J. Gold Stands Beside Spago; Besha Rodell Thinks Cortez Is Killing It

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Cortez Photo: Javier Cabral

"The first responsibility of any great restaurant is to keep you in the bubble, the soft-serve cocoon of illusion where you forget the world exists for anything but your pleasure. And the newly redesigned Spago...gives good bubble." So speaks Jonathan Gold, masterfully batting clean-up on the re-do of Puck's flagship. The critic feels "the Hollywood fun that Barbara Lazaroff once brought to the restaurant has been bleached right out of the place," much as he once worried about Spago spelling a death sentence for haute cuisine in L.A., fretting that Puck's "considerable talents [were] being wasted on glamorized snack food." Still, he approves of the restaurant's revival, finding the kitchen's grasp of modernism an asset to "reestablishing it as an international culinary destination." Despite Tetsu Yahagi's "fresh take on Japanese cooking," Gold concludes that "while the wild king salmon may be grilled over Japanese bincho charcoal, flavored with yuzu kosho, and served with those maitake mushrooms, it is still essentially a French presentation, ideally enjoyed with a glass of Austrian wine. You are still at Spago. All is right with the world." [LAT]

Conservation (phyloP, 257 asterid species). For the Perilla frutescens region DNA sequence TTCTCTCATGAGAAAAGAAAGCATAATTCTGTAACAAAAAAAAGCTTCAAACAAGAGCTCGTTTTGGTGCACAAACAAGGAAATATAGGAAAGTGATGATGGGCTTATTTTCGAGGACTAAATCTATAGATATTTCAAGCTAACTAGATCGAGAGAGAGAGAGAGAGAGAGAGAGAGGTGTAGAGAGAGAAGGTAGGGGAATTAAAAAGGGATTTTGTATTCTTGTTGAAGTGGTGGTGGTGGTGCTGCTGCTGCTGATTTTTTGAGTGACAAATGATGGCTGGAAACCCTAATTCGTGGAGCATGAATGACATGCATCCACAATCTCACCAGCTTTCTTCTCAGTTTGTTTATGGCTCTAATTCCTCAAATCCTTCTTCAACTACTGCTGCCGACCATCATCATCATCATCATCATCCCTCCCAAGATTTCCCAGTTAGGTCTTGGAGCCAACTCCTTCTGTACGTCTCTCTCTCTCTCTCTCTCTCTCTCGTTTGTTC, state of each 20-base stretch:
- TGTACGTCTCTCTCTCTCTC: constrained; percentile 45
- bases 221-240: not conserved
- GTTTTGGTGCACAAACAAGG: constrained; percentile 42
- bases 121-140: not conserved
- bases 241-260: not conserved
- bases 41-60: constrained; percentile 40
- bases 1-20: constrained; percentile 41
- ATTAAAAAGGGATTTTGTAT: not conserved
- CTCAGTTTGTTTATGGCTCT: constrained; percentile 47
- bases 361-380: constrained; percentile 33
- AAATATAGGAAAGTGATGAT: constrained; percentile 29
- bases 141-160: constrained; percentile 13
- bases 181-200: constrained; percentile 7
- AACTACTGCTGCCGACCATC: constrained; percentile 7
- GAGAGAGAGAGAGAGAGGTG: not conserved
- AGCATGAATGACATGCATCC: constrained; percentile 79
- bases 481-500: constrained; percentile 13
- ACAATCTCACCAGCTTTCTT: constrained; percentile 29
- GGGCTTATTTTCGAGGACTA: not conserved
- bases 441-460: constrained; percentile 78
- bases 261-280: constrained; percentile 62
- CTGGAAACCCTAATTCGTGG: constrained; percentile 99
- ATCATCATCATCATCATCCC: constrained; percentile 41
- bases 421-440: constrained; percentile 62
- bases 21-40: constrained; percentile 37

Besha Rodell plants a flag into Cortez, a palace in the sun for Echo Park H-words with a "devotion to the ingredients-first school of thought." Noting such tired trends as animal pelts and communal tables, Rodell calls the restaurant "a parody of 2012 and of everything Chang was deriding in his figs-on-a-plate comment" clarifying that it's all forgivable since "what Cortez is putting on the plate is damn delicious." A grilled flatbread may be the highlight in a routine where "a base ingredient, selected for its freshness and high quality, is paired with one or two other components for an outcome that's simple and often startlingly good." There are some misses, like a chewy flank steak and a "medicinal" plate of turnips, but the critic ultimately thinks "there's a real place for cooking like this." [LAW]

Brad A Johnson is paralyzed after downing a monster burger at Costa Mesa's Golden Truffle, a 30-year-old "three-martini lunch spot" that many of his sources cite among their favorite places in Orange County. After swiping that it "is not an attractive restaurant" and noting that its menu that has "no discernible plot," Johnson notes that his eclectic meals here are generally "good but rarely what I'd call revelatory." Soon the chef makes the critic and sends out giant red clams that will mesmerize him for days, "the only thing so far that trumps the burger." He later returns to see if chef Alan Greeley can prepare a tasting menu, only to be told the chef is AWOL that night, along with most of the clientele. The critic concludes, "I'm completely baffled as to why...such a renowned chef hasn't yet groomed an apprentice who can step into his shoes when he's not in the kitchen." [OC Register]